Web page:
Now we're no longer in biochemical time, or organismic time. These have been "compressed beyond reckoning". Instead we've entered ecological time:
Ecosystems, formed of combinations of these species, have become the creatures of our vision. A pond is fringed with larch, fills up with waterweed, and then congeals into a bog. A sand dune sprouts beach grass, then wild rose and other low shrubs, which yield to jack pine and finally hardwood forest ... Organisms are no more than ensembles defined by the mathematical laws of birth and death, competition, and replacement.
At this timeframe, people as individuals are irrelevent. Developments take place across intervals of evolutionary time—a thousand years at a step or more. This is the timeframe in which species develop and ecosystems plod their steady way towards one state or another.
The biologist's time-machine is a helpful paradigm, because it reveals something non-intuitive, but crucial. Perception is geared toward action, and human perception is geared towards actions in organismic time. There's no need for us to take stock of the chemical exchanges of cells, or to wait for the seas to rise and fall, and so we don't 'see' them. This despite the fact that our lives are critically dependent on these things.
an embryo’s development depends not just on its genes but on the way its cells are deployed in the surrounding environment. Or that an organism’s behavior is shaped in part by learning, in other words by the alteration of its nerve cells by external stimuli. In a still deeper dimension, the very genes that comprise [the organism] ... were assembled through a long history of mutation and selection within changing environments.
Louis L'Amour was alluding to the paranormal when he wrote:
There are shadows for the shadows of things, as a reflection seen in a mirror of a mirror. We know there are circles within circles and dimensions beyond dimension. Reality is itself a shadow, only an appearance accepted by those whose eyes shun what might lie beyond
But our time-machine shows us that there is no paranormal. Simply a normal we can't perceive—circles within circles that "our eyes shun".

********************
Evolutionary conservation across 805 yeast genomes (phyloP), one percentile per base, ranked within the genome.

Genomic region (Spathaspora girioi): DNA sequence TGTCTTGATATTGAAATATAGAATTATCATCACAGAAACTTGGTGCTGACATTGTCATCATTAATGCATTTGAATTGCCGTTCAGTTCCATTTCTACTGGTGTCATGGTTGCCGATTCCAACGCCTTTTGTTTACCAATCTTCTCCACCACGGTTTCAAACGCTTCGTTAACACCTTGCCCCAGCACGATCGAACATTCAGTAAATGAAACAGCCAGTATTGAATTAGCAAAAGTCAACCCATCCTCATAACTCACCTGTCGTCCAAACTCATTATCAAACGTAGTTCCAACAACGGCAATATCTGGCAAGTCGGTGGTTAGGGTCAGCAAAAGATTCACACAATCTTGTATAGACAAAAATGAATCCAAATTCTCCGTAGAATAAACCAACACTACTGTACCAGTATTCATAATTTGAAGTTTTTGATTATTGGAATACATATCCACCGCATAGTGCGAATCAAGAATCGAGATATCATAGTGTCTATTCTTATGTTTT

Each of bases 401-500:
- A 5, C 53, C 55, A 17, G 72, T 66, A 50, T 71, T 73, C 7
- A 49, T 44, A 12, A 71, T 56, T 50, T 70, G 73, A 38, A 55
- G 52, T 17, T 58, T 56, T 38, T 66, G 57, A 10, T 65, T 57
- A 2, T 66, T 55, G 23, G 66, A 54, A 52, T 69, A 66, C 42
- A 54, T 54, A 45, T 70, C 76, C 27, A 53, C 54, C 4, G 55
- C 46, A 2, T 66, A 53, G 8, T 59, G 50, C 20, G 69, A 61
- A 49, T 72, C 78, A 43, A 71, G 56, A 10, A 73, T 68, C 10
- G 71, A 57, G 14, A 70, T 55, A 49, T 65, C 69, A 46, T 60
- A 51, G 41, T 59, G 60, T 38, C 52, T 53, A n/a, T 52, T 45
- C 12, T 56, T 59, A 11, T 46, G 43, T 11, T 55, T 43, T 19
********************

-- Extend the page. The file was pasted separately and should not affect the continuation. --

This, of course, shouldn't reduce for us the mystery of these things. Indeed, it should increase them. Organismic time we can perceive. Biochemical time and ecological time open their doors to our inspection, given the right tools. But what of those times and scales whose doors still remain firmly shut, or which, as quantum time, are left unlocked but still unknowable?
In Greg Egan's novel Diaspora, the protagonists discover an entire ecosystem that inhabits 16-dimensional space, organisms that are comprised of clusters of dimensional 'wavelengths', "Life—embedded in the accidental computations" of another life form "with no possibility of relating to the world outside". The idea is complex, and the mathematical plausibility far beyond my understanding. But it emphasises the theme that falls out from the biologist's time-machine.
There are things that exist in this world beyond our perception, and things that exist beyond our understanding. And yet, our existence is dependent on these circles within circles. Their rhythms pervade ours and their movements shape our own. For anyone, like myself, who spends their days straddled between the study of the less visible forces that shape spirituality and the study of those more visible forces that shape our behaviour it would do well to remember Yann Martel's words:
[theists and] atheists are ... brothers and sisters of a different faith ... they go as far as the legs of reason will carry them - and then they leap.